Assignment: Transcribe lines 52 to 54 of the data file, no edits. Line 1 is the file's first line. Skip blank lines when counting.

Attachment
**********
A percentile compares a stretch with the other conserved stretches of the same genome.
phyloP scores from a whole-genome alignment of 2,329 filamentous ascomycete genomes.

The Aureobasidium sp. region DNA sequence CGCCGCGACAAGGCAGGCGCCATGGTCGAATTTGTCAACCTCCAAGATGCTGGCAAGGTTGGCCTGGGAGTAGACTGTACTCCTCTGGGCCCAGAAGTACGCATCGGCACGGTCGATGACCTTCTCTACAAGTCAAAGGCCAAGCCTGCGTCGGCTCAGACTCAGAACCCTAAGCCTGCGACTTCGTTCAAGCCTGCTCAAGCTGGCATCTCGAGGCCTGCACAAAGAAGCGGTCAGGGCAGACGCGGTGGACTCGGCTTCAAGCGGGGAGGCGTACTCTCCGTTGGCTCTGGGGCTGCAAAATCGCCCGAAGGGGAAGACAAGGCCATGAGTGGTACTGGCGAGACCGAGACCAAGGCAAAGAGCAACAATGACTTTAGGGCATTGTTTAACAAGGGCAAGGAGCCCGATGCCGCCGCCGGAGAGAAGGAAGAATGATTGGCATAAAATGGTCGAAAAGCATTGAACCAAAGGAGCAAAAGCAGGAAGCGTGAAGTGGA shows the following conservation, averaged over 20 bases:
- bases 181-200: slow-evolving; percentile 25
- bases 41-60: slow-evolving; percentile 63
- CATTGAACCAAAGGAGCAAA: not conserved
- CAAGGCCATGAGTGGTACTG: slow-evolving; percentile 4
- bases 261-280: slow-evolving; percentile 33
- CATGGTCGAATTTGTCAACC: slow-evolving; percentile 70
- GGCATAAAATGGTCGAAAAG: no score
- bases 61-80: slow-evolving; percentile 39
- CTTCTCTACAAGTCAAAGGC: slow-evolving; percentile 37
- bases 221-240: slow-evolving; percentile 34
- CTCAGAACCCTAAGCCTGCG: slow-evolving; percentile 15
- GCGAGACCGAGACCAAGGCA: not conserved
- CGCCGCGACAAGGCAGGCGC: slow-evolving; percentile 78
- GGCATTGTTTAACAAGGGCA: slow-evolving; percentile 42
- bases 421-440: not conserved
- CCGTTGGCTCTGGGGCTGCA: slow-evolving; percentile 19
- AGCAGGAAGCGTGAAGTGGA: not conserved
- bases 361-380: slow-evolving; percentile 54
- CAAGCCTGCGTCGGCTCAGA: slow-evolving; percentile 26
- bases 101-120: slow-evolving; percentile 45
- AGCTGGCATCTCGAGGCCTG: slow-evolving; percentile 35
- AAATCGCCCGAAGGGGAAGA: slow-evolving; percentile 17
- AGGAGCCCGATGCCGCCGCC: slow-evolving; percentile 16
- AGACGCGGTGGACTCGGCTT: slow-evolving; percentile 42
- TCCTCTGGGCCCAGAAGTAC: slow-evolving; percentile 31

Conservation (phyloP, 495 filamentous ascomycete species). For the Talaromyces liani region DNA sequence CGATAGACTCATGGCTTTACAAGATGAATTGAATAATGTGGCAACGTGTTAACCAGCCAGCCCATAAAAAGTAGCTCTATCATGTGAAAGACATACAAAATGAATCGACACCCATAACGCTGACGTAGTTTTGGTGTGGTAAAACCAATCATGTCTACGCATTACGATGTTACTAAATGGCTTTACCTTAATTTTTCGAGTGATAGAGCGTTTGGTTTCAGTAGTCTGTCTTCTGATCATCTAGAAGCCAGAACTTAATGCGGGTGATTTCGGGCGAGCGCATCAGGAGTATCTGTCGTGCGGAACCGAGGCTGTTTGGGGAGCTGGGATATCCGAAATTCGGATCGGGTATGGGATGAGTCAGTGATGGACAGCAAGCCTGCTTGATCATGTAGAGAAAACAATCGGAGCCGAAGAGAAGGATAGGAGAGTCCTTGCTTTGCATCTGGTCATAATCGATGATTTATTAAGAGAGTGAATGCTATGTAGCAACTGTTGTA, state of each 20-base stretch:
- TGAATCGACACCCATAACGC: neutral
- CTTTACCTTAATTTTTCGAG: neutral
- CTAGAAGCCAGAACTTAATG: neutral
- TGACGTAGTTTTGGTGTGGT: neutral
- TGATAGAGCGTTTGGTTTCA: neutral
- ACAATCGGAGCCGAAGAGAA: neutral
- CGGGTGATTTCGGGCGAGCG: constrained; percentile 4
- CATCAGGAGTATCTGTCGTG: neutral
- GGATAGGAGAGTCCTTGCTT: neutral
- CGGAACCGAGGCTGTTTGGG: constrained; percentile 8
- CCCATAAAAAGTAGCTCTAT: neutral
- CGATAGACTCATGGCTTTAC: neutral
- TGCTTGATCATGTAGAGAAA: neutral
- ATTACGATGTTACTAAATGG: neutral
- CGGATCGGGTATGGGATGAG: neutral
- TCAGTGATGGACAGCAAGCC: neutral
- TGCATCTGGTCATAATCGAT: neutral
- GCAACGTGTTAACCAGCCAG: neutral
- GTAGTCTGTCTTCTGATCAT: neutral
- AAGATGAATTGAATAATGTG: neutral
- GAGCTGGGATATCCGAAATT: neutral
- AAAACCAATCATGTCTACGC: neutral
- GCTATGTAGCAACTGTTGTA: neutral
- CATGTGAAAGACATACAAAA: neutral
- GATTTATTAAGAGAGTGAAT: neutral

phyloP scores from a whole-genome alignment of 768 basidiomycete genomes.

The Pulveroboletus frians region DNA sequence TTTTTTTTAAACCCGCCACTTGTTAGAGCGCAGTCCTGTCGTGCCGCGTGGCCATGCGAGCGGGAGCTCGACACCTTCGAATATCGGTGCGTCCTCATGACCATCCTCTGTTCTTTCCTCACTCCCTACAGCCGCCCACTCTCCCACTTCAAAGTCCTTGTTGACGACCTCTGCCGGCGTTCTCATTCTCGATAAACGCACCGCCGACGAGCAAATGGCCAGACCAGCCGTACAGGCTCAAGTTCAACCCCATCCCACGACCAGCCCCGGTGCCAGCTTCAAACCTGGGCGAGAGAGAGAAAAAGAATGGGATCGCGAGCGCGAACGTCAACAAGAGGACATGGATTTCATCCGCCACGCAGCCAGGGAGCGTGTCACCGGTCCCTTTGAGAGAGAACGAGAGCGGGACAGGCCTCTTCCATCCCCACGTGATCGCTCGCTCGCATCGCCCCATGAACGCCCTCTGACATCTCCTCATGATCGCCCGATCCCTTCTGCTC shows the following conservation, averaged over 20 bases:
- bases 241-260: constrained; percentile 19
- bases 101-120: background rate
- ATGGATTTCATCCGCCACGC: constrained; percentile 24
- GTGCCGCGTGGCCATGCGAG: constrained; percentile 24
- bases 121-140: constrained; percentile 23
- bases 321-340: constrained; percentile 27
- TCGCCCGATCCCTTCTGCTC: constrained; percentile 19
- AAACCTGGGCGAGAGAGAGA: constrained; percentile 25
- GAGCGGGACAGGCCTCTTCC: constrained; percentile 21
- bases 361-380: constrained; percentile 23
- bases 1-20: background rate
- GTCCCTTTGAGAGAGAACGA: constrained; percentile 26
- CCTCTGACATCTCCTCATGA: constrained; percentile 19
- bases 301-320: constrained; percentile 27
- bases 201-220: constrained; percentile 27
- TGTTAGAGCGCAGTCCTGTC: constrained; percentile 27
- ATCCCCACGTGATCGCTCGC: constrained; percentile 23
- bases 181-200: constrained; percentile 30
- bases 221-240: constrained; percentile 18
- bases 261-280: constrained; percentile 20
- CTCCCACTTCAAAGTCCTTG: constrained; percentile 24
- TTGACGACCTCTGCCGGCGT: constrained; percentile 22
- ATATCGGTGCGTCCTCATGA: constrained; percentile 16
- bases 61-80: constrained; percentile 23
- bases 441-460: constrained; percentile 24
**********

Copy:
- GCTATGTAGCAACTGTTGTA: neutral
- CATGTGAAAGACATACAAAA: neutral
- GATTTATTAAGAGAGTGAAT: neutral